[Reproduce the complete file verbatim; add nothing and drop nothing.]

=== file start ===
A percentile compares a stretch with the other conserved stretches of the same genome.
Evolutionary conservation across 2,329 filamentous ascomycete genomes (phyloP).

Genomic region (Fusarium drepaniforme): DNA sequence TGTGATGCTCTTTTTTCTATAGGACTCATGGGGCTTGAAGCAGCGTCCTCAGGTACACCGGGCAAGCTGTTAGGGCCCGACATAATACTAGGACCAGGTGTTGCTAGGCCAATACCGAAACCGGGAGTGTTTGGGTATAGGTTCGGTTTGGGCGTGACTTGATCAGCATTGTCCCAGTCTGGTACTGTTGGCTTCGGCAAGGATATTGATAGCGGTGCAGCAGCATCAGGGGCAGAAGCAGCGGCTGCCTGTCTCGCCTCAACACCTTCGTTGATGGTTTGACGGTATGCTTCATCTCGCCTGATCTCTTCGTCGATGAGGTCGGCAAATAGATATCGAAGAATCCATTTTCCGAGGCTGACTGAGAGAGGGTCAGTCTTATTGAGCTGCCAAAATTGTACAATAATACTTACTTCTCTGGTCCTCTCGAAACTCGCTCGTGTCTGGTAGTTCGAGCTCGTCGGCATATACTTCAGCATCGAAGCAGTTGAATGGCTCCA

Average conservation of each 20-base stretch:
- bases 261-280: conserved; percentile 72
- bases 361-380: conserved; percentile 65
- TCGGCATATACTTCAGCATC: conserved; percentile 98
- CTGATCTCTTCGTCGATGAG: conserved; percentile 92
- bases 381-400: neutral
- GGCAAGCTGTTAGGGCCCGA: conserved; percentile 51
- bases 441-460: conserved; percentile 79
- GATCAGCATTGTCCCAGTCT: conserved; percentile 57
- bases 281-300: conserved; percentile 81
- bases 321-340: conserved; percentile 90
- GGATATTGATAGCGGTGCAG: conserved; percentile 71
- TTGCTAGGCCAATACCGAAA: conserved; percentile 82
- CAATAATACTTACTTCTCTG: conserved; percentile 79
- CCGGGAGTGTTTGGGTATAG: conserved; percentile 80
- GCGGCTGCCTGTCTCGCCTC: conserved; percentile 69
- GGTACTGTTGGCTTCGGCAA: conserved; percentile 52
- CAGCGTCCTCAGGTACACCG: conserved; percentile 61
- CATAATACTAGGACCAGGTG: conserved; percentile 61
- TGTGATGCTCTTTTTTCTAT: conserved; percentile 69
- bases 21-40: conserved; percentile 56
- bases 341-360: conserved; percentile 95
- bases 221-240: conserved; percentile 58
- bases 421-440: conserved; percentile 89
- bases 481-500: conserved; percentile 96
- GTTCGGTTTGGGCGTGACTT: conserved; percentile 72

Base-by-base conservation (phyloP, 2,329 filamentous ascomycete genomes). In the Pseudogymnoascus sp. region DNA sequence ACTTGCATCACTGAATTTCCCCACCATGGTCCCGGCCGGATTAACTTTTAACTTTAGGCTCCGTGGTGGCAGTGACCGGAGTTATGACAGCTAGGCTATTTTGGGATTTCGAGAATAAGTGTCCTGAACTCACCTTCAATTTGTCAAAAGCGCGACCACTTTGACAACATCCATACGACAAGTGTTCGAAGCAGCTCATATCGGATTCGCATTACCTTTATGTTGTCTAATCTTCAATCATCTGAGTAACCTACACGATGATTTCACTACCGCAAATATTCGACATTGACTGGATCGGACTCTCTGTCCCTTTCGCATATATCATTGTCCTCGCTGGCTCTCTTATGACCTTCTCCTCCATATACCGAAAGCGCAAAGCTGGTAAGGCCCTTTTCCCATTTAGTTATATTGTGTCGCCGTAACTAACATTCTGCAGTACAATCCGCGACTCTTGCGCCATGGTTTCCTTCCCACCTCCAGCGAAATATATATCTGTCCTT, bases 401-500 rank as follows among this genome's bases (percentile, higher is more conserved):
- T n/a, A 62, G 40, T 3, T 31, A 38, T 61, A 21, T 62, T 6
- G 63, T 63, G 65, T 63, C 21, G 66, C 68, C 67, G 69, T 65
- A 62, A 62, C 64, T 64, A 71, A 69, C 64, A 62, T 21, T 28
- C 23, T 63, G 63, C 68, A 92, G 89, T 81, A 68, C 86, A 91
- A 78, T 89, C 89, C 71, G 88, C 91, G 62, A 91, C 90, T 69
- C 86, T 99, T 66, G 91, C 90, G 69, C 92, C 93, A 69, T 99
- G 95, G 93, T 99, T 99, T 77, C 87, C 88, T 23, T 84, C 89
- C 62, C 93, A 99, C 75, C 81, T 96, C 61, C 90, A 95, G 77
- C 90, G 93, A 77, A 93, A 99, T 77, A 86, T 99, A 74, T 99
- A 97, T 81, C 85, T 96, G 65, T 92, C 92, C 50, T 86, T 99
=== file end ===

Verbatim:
A percentile compares a stretch with the other conserved stretches of the same genome.
Evolutionary conservation across 2,329 filamentous ascomycete genomes (phyloP).

Genomic region (Fusarium drepaniforme): DNA sequence TGTGATGCTCTTTTTTCTATAGGACTCATGGGGCTTGAAGCAGCGTCCTCAGGTACACCGGGCAAGCTGTTAGGGCCCGACATAATACTAGGACCAGGTGTTGCTAGGCCAATACCGAAACCGGGAGTGTTTGGGTATAGGTTCGGTTTGGGCGTGACTTGATCAGCATTGTCCCAGTCTGGTACTGTTGGCTTCGGCAAGGATATTGATAGCGGTGCAGCAGCATCAGGGGCAGAAGCAGCGGCTGCCTGTCTCGCCTCAACACCTTCGTTGATGGTTTGACGGTATGCTTCATCTCGCCTGATCTCTTCGTCGATGAGGTCGGCAAATAGATATCGAAGAATCCATTTTCCGAGGCTGACTGAGAGAGGGTCAGTCTTATTGAGCTGCCAAAATTGTACAATAATACTTACTTCTCTGGTCCTCTCGAAACTCGCTCGTGTCTGGTAGTTCGAGCTCGTCGGCATATACTTCAGCATCGAAGCAGTTGAATGGCTCCA

Average conservation of each 20-base stretch:
- bases 261-280: conserved; percentile 72
- bases 361-380: conserved; percentile 65
- TCGGCATATACTTCAGCATC: conserved; percentile 98
- CTGATCTCTTCGTCGATGAG: conserved; percentile 92
- bases 381-400: neutral
- GGCAAGCTGTTAGGGCCCGA: conserved; percentile 51
- bases 441-460: conserved; percentile 79
- GATCAGCATTGTCCCAGTCT: conserved; percentile 57
- bases 281-300: conserved; percentile 81
- bases 321-340: conserved; percentile 90
- GGATATTGATAGCGGTGCAG: conserved; percentile 71
- TTGCTAGGCCAATACCGAAA: conserved; percentile 82
- CAATAATACTTACTTCTCTG: conserved; percentile 79
- CCGGGAGTGTTTGGGTATAG: conserved; percentile 80
- GCGGCTGCCTGTCTCGCCTC: conserved; percentile 69
- GGTACTGTTGGCTTCGGCAA: conserved; percentile 52
- CAGCGTCCTCAGGTACACCG: conserved; percentile 61
- CATAATACTAGGACCAGGTG: conserved; percentile 61
- TGTGATGCTCTTTTTTCTAT: conserved; percentile 69
- bases 21-40: conserved; percentile 56
- bases 341-360: conserved; percentile 95
- bases 221-240: conserved; percentile 58
- bases 421-440: conserved; percentile 89
- bases 481-500: conserved; percentile 96
- GTTCGGTTTGGGCGTGACTT: conserved; percentile 72

Base-by-base conservation (phyloP, 2,329 filamentous ascomycete genomes). In the Pseudogymnoascus sp. region DNA sequence ACTTGCATCACTGAATTTCCCCACCATGGTCCCGGCCGGATTAACTTTTAACTTTAGGCTCCGTGGTGGCAGTGACCGGAGTTATGACAGCTAGGCTATTTTGGGATTTCGAGAATAAGTGTCCTGAACTCACCTTCAATTTGTCAAAAGCGCGACCACTTTGACAACATCCATACGACAAGTGTTCGAAGCAGCTCATATCGGATTCGCATTACCTTTATGTTGTCTAATCTTCAATCATCTGAGTAACCTACACGATGATTTCACTACCGCAAATATTCGACATTGACTGGATCGGACTCTCTGTCCCTTTCGCATATATCATTGTCCTCGCTGGCTCTCTTATGACCTTCTCCTCCATATACCGAAAGCGCAAAGCTGGTAAGGCCCTTTTCCCATTTAGTTATATTGTGTCGCCGTAACTAACATTCTGCAGTACAATCCGCGACTCTTGCGCCATGGTTTCCTTCCCACCTCCAGCGAAATATATATCTGTCCTT, bases 401-500 rank as follows among this genome's bases (percentile, higher is more conserved):
- T n/a, A 62, G 40, T 3, T 31, A 38, T 61, A 21, T 62, T 6
- G 63, T 63, G 65, T 63, C 21, G 66, C 68, C 67, G 69, T 65
- A 62, A 62, C 64, T 64, A 71, A 69, C 64, A 62, T 21, T 28
- C 23, T 63, G 63, C 68, A 92, G 89, T 81, A 68, C 86, A 91
- A 78, T 89, C 89, C 71, G 88, C 91, G 62, A 91, C 90, T 69
- C 86, T 99, T 66, G 91, C 90, G 69, C 92, C 93, A 69, T 99
- G 95, G 93, T 99, T 99, T 77, C 87, C 88, T 23, T 84, C 89
- C 62, C 93, A 99, C 75, C 81, T 96, C 61, C 90, A 95, G 77
- C 90, G 93, A 77, A 93, A 99, T 77, A 86, T 99, A 74, T 99
- A 97, T 81, C 85, T 96, G 65, T 92, C 92, C 50, T 86, T 99